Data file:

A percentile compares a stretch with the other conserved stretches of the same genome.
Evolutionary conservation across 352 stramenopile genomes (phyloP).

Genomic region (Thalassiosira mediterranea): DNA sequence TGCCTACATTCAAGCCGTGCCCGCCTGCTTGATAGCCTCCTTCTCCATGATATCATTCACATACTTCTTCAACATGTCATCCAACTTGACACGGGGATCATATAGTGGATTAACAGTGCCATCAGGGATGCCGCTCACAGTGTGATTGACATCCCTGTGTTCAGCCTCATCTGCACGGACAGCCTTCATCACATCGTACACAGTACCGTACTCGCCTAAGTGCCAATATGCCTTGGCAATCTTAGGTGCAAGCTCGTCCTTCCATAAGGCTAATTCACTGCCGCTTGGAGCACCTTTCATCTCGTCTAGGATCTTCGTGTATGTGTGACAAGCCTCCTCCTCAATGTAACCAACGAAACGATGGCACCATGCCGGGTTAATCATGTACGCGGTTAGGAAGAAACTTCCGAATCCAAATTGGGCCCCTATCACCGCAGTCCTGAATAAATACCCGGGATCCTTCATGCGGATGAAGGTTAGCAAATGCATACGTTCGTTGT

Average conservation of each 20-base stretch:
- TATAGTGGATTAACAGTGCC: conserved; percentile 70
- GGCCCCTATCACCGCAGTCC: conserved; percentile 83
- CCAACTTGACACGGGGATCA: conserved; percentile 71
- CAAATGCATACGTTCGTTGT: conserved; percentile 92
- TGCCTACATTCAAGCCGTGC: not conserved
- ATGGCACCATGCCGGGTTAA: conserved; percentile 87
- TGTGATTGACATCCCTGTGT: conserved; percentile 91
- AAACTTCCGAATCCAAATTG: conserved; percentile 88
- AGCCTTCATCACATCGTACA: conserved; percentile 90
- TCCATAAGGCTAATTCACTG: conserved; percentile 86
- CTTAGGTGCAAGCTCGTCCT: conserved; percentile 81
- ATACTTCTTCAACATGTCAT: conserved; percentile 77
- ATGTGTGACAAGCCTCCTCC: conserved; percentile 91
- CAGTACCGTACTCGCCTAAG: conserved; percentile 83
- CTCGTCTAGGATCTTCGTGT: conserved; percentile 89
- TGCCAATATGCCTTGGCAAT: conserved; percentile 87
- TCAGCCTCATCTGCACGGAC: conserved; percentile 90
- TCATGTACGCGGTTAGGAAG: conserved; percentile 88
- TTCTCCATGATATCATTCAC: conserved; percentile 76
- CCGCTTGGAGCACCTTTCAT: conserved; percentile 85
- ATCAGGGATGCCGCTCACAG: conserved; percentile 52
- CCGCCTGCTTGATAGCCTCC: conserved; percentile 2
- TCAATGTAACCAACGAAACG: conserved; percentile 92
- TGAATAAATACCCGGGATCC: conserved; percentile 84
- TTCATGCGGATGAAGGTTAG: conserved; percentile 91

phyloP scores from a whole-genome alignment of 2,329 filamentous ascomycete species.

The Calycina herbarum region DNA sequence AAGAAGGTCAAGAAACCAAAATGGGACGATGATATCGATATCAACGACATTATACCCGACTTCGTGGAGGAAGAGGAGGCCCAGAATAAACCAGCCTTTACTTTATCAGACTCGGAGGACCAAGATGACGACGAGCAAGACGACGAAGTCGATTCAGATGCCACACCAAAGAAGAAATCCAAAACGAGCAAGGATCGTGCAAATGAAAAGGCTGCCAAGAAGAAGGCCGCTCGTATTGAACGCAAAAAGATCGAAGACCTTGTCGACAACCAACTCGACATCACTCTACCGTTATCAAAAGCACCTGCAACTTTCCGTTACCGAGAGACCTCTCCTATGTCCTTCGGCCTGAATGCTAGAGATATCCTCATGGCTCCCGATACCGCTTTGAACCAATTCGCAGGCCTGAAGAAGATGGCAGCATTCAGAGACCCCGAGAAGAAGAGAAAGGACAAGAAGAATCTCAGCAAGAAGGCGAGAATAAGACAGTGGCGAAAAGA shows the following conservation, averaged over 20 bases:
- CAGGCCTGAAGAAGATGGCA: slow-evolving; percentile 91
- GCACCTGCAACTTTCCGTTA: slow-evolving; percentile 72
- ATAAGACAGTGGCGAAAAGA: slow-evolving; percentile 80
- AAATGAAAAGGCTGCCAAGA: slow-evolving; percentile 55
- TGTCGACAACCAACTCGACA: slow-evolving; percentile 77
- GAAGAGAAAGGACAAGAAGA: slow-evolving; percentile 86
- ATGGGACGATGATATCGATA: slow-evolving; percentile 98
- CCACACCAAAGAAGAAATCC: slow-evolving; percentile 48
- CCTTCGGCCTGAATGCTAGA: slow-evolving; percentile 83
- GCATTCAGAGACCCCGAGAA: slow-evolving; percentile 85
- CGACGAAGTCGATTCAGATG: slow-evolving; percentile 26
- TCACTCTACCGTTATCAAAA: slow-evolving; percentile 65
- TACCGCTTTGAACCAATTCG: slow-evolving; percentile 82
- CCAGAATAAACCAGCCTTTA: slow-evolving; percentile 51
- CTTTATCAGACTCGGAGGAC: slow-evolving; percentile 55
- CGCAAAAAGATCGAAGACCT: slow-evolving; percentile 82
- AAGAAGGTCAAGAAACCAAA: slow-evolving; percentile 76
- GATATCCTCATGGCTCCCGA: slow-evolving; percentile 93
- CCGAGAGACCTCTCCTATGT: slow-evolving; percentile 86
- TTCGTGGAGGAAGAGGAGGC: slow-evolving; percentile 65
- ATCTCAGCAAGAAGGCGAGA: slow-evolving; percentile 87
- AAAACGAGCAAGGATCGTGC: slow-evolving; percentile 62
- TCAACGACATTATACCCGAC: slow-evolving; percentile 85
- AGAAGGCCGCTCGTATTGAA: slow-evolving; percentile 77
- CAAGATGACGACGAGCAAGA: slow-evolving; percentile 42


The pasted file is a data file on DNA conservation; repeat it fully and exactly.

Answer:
A percentile compares a stretch with the other conserved stretches of the same genome.
Evolutionary conservation across 352 stramenopile genomes (phyloP).

Genomic region (Thalassiosira mediterranea): DNA sequence TGCCTACATTCAAGCCGTGCCCGCCTGCTTGATAGCCTCCTTCTCCATGATATCATTCACATACTTCTTCAACATGTCATCCAACTTGACACGGGGATCATATAGTGGATTAACAGTGCCATCAGGGATGCCGCTCACAGTGTGATTGACATCCCTGTGTTCAGCCTCATCTGCACGGACAGCCTTCATCACATCGTACACAGTACCGTACTCGCCTAAGTGCCAATATGCCTTGGCAATCTTAGGTGCAAGCTCGTCCTTCCATAAGGCTAATTCACTGCCGCTTGGAGCACCTTTCATCTCGTCTAGGATCTTCGTGTATGTGTGACAAGCCTCCTCCTCAATGTAACCAACGAAACGATGGCACCATGCCGGGTTAATCATGTACGCGGTTAGGAAGAAACTTCCGAATCCAAATTGGGCCCCTATCACCGCAGTCCTGAATAAATACCCGGGATCCTTCATGCGGATGAAGGTTAGCAAATGCATACGTTCGTTGT

Average conservation of each 20-base stretch:
- TATAGTGGATTAACAGTGCC: conserved; percentile 70
- GGCCCCTATCACCGCAGTCC: conserved; percentile 83
- CCAACTTGACACGGGGATCA: conserved; percentile 71
- CAAATGCATACGTTCGTTGT: conserved; percentile 92
- TGCCTACATTCAAGCCGTGC: not conserved
- ATGGCACCATGCCGGGTTAA: conserved; percentile 87
- TGTGATTGACATCCCTGTGT: conserved; percentile 91
- AAACTTCCGAATCCAAATTG: conserved; percentile 88
- AGCCTTCATCACATCGTACA: conserved; percentile 90
- TCCATAAGGCTAATTCACTG: conserved; percentile 86
- CTTAGGTGCAAGCTCGTCCT: conserved; percentile 81
- ATACTTCTTCAACATGTCAT: conserved; percentile 77
- ATGTGTGACAAGCCTCCTCC: conserved; percentile 91
- CAGTACCGTACTCGCCTAAG: conserved; percentile 83
- CTCGTCTAGGATCTTCGTGT: conserved; percentile 89
- TGCCAATATGCCTTGGCAAT: conserved; percentile 87
- TCAGCCTCATCTGCACGGAC: conserved; percentile 90
- TCATGTACGCGGTTAGGAAG: conserved; percentile 88
- TTCTCCATGATATCATTCAC: conserved; percentile 76
- CCGCTTGGAGCACCTTTCAT: conserved; percentile 85
- ATCAGGGATGCCGCTCACAG: conserved; percentile 52
- CCGCCTGCTTGATAGCCTCC: conserved; percentile 2
- TCAATGTAACCAACGAAACG: conserved; percentile 92
- TGAATAAATACCCGGGATCC: conserved; percentile 84
- TTCATGCGGATGAAGGTTAG: conserved; percentile 91

phyloP scores from a whole-genome alignment of 2,329 filamentous ascomycete species.

The Calycina herbarum region DNA sequence AAGAAGGTCAAGAAACCAAAATGGGACGATGATATCGATATCAACGACATTATACCCGACTTCGTGGAGGAAGAGGAGGCCCAGAATAAACCAGCCTTTACTTTATCAGACTCGGAGGACCAAGATGACGACGAGCAAGACGACGAAGTCGATTCAGATGCCACACCAAAGAAGAAATCCAAAACGAGCAAGGATCGTGCAAATGAAAAGGCTGCCAAGAAGAAGGCCGCTCGTATTGAACGCAAAAAGATCGAAGACCTTGTCGACAACCAACTCGACATCACTCTACCGTTATCAAAAGCACCTGCAACTTTCCGTTACCGAGAGACCTCTCCTATGTCCTTCGGCCTGAATGCTAGAGATATCCTCATGGCTCCCGATACCGCTTTGAACCAATTCGCAGGCCTGAAGAAGATGGCAGCATTCAGAGACCCCGAGAAGAAGAGAAAGGACAAGAAGAATCTCAGCAAGAAGGCGAGAATAAGACAGTGGCGAAAAGA shows the following conservation, averaged over 20 bases:
- CAGGCCTGAAGAAGATGGCA: slow-evolving; percentile 91
- GCACCTGCAACTTTCCGTTA: slow-evolving; percentile 72
- ATAAGACAGTGGCGAAAAGA: slow-evolving; percentile 80
- AAATGAAAAGGCTGCCAAGA: slow-evolving; percentile 55
- TGTCGACAACCAACTCGACA: slow-evolving; percentile 77
- GAAGAGAAAGGACAAGAAGA: slow-evolving; percentile 86
- ATGGGACGATGATATCGATA: slow-evolving; percentile 98
- CCACACCAAAGAAGAAATCC: slow-evolving; percentile 48
- CCTTCGGCCTGAATGCTAGA: slow-evolving; percentile 83
- GCATTCAGAGACCCCGAGAA: slow-evolving; percentile 85
- CGACGAAGTCGATTCAGATG: slow-evolving; percentile 26
- TCACTCTACCGTTATCAAAA: slow-evolving; percentile 65
- TACCGCTTTGAACCAATTCG: slow-evolving; percentile 82
- CCAGAATAAACCAGCCTTTA: slow-evolving; percentile 51
- CTTTATCAGACTCGGAGGAC: slow-evolving; percentile 55
- CGCAAAAAGATCGAAGACCT: slow-evolving; percentile 82
- AAGAAGGTCAAGAAACCAAA: slow-evolving; percentile 76
- GATATCCTCATGGCTCCCGA: slow-evolving; percentile 93
- CCGAGAGACCTCTCCTATGT: slow-evolving; percentile 86
- TTCGTGGAGGAAGAGGAGGC: slow-evolving; percentile 65
- ATCTCAGCAAGAAGGCGAGA: slow-evolving; percentile 87
- AAAACGAGCAAGGATCGTGC: slow-evolving; percentile 62
- TCAACGACATTATACCCGAC: slow-evolving; percentile 85
- AGAAGGCCGCTCGTATTGAA: slow-evolving; percentile 77
- CAAGATGACGACGAGCAAGA: slow-evolving; percentile 42